Marketing Executive, Neuro Convention
Stroke Awareness Month took place during May and this year’s campaign focused on raising awareness of the damaging effects of the COVID-19 pandemic on stroke research. Now, a report from the COVID-19 Stroke Study Group has found an association between COVID-19 and more severe strokes, as well as strokes in younger people.
Widespread increase in stroke throughout the pandemic
Led by a team of Geisinger researchers, the report focused on a group of 432 patients diagnosed with COVID-19 and who had experienced strokes from 17 countries. Among this group, the study found a significantly higher incidence of large vessel occlusion (LVO)– strokes caused by a blockage in one of the brain’s major arteries that are typically associated with more severe symptoms. Nearly 45% of strokes in the study group were LVOs, which was notable as in the general population, just 24-38% of ischemic strokes are LVOs.
It also found that more than a third of people in the group were younger than 55, and nearly half were younger than 65. Pre-pandemic general population data showed 13% of strokes occurred in people under 55, and 21% in people younger than 65.
The data showed that less severe strokes, mostly in critically ill patients or overwhelmed health centres, were underdiagnosed. Researchers determined this finding significant because a minor or less severe stroke may be an important risk factor for a more severe stroke in the future.
Ramin Zand MD, a vascular neurologist and clinician scientist at Geisinger and leader of the study group, said: “Our observation of a higher median stroke severity in countries with lower healthcare spending may reflect a lower capacity for the diagnosis of mild stroke in patients during the pandemic, but this may also indicate that patients with mild stroke symptoms refused to present to the hospitals.”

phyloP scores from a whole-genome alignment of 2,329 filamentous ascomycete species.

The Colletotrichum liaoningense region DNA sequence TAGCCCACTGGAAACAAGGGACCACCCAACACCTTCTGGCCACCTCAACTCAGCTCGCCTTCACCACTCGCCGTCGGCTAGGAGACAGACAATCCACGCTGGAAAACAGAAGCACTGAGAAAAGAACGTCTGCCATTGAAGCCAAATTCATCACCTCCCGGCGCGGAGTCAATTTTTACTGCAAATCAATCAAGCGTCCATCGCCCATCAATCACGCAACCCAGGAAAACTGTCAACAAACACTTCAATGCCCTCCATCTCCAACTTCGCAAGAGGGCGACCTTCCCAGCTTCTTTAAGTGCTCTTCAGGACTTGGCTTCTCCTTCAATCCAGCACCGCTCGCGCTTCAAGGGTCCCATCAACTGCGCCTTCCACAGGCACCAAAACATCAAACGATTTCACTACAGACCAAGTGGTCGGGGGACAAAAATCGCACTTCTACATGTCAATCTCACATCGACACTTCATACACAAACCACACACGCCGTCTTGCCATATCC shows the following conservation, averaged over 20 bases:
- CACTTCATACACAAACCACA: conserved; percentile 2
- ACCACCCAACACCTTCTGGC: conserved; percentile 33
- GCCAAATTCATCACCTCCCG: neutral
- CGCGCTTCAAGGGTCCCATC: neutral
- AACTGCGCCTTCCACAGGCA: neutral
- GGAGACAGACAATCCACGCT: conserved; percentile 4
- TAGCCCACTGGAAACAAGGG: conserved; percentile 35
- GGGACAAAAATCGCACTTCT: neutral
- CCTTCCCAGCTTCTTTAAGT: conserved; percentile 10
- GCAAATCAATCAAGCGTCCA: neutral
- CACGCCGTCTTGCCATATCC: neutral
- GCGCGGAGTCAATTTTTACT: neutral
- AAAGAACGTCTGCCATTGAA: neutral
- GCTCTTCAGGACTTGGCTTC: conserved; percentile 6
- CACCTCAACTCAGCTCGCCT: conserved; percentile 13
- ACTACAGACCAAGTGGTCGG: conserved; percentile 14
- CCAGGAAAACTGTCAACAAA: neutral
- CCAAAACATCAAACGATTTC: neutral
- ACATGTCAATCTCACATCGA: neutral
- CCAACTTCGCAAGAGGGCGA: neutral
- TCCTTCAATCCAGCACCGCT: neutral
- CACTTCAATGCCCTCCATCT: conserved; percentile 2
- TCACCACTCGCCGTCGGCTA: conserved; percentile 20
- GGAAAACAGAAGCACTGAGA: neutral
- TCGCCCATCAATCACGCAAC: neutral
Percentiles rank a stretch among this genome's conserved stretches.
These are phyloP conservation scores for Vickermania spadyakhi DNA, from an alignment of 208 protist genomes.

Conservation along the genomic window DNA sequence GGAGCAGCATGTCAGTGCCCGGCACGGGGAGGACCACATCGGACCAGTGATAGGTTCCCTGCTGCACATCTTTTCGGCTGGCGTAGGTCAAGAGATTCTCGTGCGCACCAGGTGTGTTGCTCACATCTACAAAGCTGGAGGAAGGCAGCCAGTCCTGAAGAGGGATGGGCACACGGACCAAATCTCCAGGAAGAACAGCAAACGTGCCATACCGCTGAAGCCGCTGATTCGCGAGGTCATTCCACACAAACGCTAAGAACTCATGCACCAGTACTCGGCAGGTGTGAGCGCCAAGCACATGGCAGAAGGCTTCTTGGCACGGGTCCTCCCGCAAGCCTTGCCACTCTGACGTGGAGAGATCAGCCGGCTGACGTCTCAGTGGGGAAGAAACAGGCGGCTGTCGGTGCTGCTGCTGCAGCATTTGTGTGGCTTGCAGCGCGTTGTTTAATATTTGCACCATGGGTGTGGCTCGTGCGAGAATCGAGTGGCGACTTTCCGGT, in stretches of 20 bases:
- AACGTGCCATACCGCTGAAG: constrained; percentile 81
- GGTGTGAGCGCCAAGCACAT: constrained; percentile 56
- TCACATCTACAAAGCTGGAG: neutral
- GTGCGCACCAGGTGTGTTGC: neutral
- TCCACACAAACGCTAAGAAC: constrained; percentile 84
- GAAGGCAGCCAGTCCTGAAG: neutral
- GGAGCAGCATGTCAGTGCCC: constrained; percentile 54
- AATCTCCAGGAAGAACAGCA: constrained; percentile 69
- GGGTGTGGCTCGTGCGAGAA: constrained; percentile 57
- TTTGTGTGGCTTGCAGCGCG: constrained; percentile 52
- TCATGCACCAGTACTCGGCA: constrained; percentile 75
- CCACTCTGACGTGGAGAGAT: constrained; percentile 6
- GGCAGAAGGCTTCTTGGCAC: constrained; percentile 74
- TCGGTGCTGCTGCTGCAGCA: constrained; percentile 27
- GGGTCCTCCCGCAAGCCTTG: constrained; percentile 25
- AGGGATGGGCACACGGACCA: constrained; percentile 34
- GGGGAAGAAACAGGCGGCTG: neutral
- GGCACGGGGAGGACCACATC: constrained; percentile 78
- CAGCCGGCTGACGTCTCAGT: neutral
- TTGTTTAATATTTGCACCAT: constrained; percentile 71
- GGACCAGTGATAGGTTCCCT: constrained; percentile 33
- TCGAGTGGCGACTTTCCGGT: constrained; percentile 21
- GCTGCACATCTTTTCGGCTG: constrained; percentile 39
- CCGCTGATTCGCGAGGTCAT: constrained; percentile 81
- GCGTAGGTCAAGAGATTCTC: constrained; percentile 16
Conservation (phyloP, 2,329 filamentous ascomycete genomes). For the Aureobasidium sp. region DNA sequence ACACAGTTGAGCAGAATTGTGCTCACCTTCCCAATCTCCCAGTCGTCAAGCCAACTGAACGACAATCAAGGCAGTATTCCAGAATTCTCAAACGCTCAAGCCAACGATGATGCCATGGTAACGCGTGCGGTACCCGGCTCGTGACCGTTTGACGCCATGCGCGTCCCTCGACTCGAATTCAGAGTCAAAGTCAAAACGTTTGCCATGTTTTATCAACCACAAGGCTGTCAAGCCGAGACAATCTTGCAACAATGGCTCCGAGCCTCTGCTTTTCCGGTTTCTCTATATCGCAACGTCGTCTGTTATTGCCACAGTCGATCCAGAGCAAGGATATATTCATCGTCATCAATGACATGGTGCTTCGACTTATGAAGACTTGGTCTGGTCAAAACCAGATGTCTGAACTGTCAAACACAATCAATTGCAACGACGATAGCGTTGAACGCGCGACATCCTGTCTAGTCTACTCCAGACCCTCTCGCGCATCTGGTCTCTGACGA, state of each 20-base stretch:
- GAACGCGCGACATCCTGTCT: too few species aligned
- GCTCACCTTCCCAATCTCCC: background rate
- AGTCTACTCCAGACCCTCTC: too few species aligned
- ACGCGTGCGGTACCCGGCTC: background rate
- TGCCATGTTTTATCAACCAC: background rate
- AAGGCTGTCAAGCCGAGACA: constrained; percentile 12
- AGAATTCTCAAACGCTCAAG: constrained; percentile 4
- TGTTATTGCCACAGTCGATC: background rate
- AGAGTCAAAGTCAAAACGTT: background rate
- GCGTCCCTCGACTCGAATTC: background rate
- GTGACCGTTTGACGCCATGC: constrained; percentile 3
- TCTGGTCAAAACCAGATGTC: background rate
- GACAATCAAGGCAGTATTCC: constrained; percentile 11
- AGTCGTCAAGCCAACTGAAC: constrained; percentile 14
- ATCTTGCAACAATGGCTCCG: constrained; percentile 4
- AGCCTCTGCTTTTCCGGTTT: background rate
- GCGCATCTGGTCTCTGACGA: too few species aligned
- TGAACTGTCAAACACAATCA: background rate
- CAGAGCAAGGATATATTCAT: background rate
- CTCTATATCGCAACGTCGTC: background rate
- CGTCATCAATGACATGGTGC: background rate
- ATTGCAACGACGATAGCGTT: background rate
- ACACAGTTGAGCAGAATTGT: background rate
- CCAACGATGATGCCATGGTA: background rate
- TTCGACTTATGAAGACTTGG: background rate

A minor or less severe stroke may be an important risk factor for a more severe stroke in the future.
COVID-19 Stroke Study Group
Throughout the pandemic, people with COVID-19 have reported symptoms involving the nervous system, ranging from a loss of smell or taste to more severe and life-threatening conditions such as altered mental state, meningitis and stroke. A group of Geisinger scientists and a team of experts from around the world formed the COVID-19 Stroke Study Group shortly after the pandemic began to study the correlation between COVID-19 infection and stroke risk.
Results from the first phase of the study, which included data on 26,175 patients, indicated an overall stroke risk of 0.5% to 1.2% among hospitalised patients with COVID-19 infection. The finding demonstrated that, even though there were increasing reports of patients with COVID-19 experiencing stroke, the overall risk is low.
“Our initial data showed that the overall incidence of stroke was low among patients with COVID-19, and while that hasn’t changed, this new data shows that there are certain groups of patients — for example, younger patients — who are more affected,” said Vida Abedi, Ph.D., a scientist in the department of molecular and functional genomics at Geisinger. “We hope these findings highlight new research directions to better identify patients at risk and help improve the quality of care.”
Geisinger has an exciting research environment with more than 50 full-time research faculty and more than 30 clinician scientists. Areas of expertise include precision health, genomics, informatics, data science, implementation science, outcomes research, health services research, bioethics and clinical trials.
The research has been published in the journal. Stroke.